♠ Posted by Emmanuel in Europe at 3/20/2013 01:53:00 PMIn 1957, then-British Prime Minister made the statement that his compatriots "never had it so good" amid the prosperity and plenty of the postwar years. A half century later, everything seems to have come undone that a recent BBC feature asks of the young people if they ever had it so bad in the future looking utterly bleak. It is no new to today's youth in rich countries that they are screwed. Dismal job prospects, the skyrocketing cost of higher education, falling wages and bearing the burden of maintaining welfare systems that previous generations will surely exhaust before current generations can benefit all add to the general gloominess. No sane persons aside from self-serving politicians will admit it, but today's generation of young adults are likely to have a lower standard living than their parents. Sorry, but that's the way it is.
I needn't expound on the elaborate and quite frankly laughable hoax called the "American dream" which only the most delusional cling to. Note, however, that a similar situation can be observed in any number of other of Anglo-Saxon nations. A young adult in the United Kingdom, for instance, is about as screwed as his or her American counterpart:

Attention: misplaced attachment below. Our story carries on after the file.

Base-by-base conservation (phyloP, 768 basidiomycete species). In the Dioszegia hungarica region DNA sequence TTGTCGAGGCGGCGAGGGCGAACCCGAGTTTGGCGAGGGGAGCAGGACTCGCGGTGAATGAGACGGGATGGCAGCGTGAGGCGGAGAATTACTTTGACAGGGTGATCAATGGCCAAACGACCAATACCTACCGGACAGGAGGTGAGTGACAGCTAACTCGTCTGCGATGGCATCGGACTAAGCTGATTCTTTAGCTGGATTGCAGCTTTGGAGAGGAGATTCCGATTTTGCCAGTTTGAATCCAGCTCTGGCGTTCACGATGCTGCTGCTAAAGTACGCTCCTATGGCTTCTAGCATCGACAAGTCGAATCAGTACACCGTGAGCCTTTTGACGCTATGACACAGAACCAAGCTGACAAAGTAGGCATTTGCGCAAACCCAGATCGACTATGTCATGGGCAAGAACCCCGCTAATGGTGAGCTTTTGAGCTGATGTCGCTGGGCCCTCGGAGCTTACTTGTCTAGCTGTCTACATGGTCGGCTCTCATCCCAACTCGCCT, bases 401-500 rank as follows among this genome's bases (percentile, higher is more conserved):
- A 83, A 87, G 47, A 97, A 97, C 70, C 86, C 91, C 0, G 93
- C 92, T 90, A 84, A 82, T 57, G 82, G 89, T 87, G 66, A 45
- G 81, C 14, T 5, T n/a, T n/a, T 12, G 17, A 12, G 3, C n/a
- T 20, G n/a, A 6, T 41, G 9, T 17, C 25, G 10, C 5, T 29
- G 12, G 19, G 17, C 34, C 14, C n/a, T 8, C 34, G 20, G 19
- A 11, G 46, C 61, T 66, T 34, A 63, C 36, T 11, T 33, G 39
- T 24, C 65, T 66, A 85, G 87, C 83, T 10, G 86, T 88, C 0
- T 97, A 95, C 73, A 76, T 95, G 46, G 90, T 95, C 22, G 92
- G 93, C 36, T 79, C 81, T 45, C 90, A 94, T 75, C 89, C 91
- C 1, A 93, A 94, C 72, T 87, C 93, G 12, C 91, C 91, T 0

A student who started university in 2011 will graduate with average debts of £26,000 and bleak career prospects. And even the lucky ones who get good jobs face a lifetime of renting, unless the "Bank of Mum and Dad" is willing and liquid enough to help out.The only question for me is why the youth in these countries do not express more discontent about being screwed over so badly by greedy seniors. Contrary to what some say, those greedy seniors are giving succeeding generations a massive handicap which they will probably never surmount in attempting to fashion a standard of living similar to that of previous generations. Sorry, but that's just the way it is.
Baby boomers born in the 1940s to mid 60s bought their first home when prices were low and watched property prices shoot up as house-building slowed while the population rose. There was relatively low unemployment up to the 1980s and again in the 1990s and 2000s. Wages rose. Low inflation and globalisation kept prices down. They got generous pensions.
There was poverty too, but those middle and top earners flourished. They are the lucky generation. So goes the theory. It's not just young agitators saying this. In 2010, Conservative frontbencher David Willetts, born in the late 1950s, tackled the subject in his book The Pinch. It is subtitled "How the baby boomers took their children's future - and why they should give it back."